|CD4(%) increasing without meds
Mar 20, 2008
Dear Dr. Bob! Im writing from my lovely Buenos Aires, Argentina. I always read your answers as they really teach me and make laugh as well. I was diagnosed positive 2 years ago, but I think I acquired the virus 3 years ago. My absolute and % CD4 count are(each 3 month) : 390(32%); 628(29%); 394(24%) ; 600(30%) ; 652(26%) ; 653(27%) ; 564(28%); 640(35%). My corresponding VC are: 10,728; 1,375; 2,765; 7,609; 4,894; 5,353; 5,954; 3,922. As you can see, there seem to be a consistent increasing tendency in CD4 % count during last year, while the absolute CD4 count seem to be more stable, as well as the VC. Im not on medicine yet, and have almost a perfect health. Do you think this is reasonably? The increase from 28% to 35% last quarter seem to be too good to be true! The laboratory where I do my tests is a serious one (Fundacion Huesped), so I am confident about the results. Can my immune system be learning how to fight the virus, and being more effective as time goes by? Or the magnitude of the variation of these results are rather common? Im not a fanatic of healthy way of life, but I dont use drugs nor abuse of alcohol (only good red wines with our "asados" ;)). I am rather stable emotionally speaking to explain the CD4(%) variation by emotions. What do you think about it? I hope you are really fine and wait for your comments from the very south of the continent! Kind regards, Alejo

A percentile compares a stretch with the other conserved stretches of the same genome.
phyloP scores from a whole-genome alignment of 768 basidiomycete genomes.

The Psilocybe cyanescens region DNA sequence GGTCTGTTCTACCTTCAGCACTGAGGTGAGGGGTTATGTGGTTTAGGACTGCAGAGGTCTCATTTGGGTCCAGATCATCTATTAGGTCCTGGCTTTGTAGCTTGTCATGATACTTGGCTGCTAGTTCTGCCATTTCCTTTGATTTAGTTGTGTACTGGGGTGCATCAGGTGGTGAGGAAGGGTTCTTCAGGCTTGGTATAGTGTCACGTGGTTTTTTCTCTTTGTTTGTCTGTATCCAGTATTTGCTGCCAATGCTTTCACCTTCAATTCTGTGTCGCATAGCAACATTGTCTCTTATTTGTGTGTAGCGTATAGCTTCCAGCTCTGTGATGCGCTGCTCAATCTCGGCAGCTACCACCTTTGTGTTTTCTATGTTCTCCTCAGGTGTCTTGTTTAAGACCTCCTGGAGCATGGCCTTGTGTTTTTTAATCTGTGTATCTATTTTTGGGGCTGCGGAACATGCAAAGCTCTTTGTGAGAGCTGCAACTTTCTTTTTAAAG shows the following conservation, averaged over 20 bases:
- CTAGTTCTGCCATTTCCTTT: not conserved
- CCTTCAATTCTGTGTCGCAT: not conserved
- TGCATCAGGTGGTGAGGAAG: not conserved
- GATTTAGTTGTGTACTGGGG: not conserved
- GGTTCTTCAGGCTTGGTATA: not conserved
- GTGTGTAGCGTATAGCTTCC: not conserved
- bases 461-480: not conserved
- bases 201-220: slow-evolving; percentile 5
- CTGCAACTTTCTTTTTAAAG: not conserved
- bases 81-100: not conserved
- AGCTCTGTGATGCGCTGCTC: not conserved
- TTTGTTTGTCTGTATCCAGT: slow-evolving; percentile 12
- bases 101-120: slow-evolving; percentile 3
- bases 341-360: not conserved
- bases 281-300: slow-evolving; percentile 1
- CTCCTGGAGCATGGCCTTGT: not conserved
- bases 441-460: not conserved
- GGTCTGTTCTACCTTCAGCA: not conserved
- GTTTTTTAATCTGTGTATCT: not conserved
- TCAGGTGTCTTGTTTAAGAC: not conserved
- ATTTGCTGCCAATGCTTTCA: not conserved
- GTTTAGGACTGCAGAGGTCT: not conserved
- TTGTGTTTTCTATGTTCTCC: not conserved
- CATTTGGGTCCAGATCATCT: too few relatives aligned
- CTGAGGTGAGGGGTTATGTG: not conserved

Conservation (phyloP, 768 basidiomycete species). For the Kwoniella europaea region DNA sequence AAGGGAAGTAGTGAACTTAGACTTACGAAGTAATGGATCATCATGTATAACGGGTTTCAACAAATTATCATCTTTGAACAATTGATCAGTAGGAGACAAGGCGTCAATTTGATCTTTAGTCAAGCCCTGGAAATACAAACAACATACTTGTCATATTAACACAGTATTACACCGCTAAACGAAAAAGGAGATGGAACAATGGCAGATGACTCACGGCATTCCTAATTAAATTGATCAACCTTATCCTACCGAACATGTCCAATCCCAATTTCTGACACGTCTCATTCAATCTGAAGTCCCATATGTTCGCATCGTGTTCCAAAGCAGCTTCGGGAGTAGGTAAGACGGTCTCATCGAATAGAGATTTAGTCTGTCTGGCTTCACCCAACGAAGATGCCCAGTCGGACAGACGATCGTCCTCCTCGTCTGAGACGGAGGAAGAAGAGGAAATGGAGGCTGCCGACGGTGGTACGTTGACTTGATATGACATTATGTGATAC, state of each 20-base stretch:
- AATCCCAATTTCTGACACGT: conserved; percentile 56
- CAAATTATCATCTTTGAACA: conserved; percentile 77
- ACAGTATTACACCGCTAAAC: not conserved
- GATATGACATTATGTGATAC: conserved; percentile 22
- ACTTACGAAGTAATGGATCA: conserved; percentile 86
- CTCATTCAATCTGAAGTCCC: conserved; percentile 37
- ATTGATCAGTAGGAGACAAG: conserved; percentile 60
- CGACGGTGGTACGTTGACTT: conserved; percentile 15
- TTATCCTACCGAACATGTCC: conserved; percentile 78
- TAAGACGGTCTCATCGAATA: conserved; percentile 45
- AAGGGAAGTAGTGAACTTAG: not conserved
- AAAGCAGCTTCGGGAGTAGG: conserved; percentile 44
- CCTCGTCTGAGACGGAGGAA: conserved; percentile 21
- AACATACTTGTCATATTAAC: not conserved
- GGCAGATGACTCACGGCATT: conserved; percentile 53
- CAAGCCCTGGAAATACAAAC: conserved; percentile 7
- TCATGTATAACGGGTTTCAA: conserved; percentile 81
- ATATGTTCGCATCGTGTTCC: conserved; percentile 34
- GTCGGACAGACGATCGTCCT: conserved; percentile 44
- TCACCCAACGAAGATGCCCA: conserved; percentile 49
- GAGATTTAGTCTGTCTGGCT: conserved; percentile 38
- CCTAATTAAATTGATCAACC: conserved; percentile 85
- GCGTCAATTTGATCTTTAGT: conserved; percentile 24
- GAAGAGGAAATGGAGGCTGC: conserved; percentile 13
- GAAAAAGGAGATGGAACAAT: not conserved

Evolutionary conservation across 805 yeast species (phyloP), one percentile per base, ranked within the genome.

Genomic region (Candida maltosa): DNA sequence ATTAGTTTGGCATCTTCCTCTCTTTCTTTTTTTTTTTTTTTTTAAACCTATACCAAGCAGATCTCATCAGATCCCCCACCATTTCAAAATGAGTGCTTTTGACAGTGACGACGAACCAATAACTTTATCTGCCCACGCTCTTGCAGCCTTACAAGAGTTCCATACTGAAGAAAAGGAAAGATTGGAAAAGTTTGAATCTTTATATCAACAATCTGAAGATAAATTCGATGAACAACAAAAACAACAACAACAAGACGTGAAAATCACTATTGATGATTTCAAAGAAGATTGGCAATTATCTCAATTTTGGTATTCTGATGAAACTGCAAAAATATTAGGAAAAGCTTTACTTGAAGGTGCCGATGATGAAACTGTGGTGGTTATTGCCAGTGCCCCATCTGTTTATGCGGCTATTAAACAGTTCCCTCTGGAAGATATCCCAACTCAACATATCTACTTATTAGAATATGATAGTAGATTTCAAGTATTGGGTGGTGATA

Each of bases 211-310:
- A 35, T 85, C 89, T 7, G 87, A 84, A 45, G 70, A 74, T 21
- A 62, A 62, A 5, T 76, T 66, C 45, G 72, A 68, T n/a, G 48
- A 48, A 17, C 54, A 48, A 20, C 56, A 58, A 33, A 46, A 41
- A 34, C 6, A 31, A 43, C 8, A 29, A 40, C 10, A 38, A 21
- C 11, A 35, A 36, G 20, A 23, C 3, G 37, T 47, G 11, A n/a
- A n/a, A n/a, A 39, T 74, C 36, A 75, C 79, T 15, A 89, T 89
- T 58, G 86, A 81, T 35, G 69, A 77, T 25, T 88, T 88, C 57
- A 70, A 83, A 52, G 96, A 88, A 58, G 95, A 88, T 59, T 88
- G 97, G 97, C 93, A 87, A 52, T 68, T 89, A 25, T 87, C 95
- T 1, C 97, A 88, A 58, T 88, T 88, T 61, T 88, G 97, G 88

| Response from Dr. Frascino
I'm not convinced that what you are seeing over the past year really qualifies as a consistent increasing trend. The percentage change for the first nine months is minimal (26%, 27% and 28%). Certainly the most recent value of 35% is more significant, but that value may be an outlier. As you note, your absolute CD4 counts and viral loads are essentially unchanged. Consequently your change in CD4% is most likely due to a change in other related parameters. You'll need a few more data points over the coming months before being able to confirm a trend. What we can say at this point, looking over your two years of laboratory results, is that your condition has remained reasonably stable, both immunologically (CD4 counts) and virologically (HIV plasma viral load) off meds. This is good news, as it means medical intervention (HIV meds) is not warranted yet. HIV disease, in most cases, is a very slow process. Continue to monitor your counts every three months while you continue to enjoy all the charms of Buenos Aires. (It's one of my favorite cities in the world, by the way.) You can learn more about HIV monitoring tests (CD4%, etc.) in the chapter "HIV Testing Basics," which can be easily accessed on The Body's homepage under the heading Quick Links. Within the HIV Testing Basics chapter there is an entire section on "HIV Monitoring Tests Basics."
Brindaré por tu buena salud con un excelente tinto. ¡Está bien de salud!
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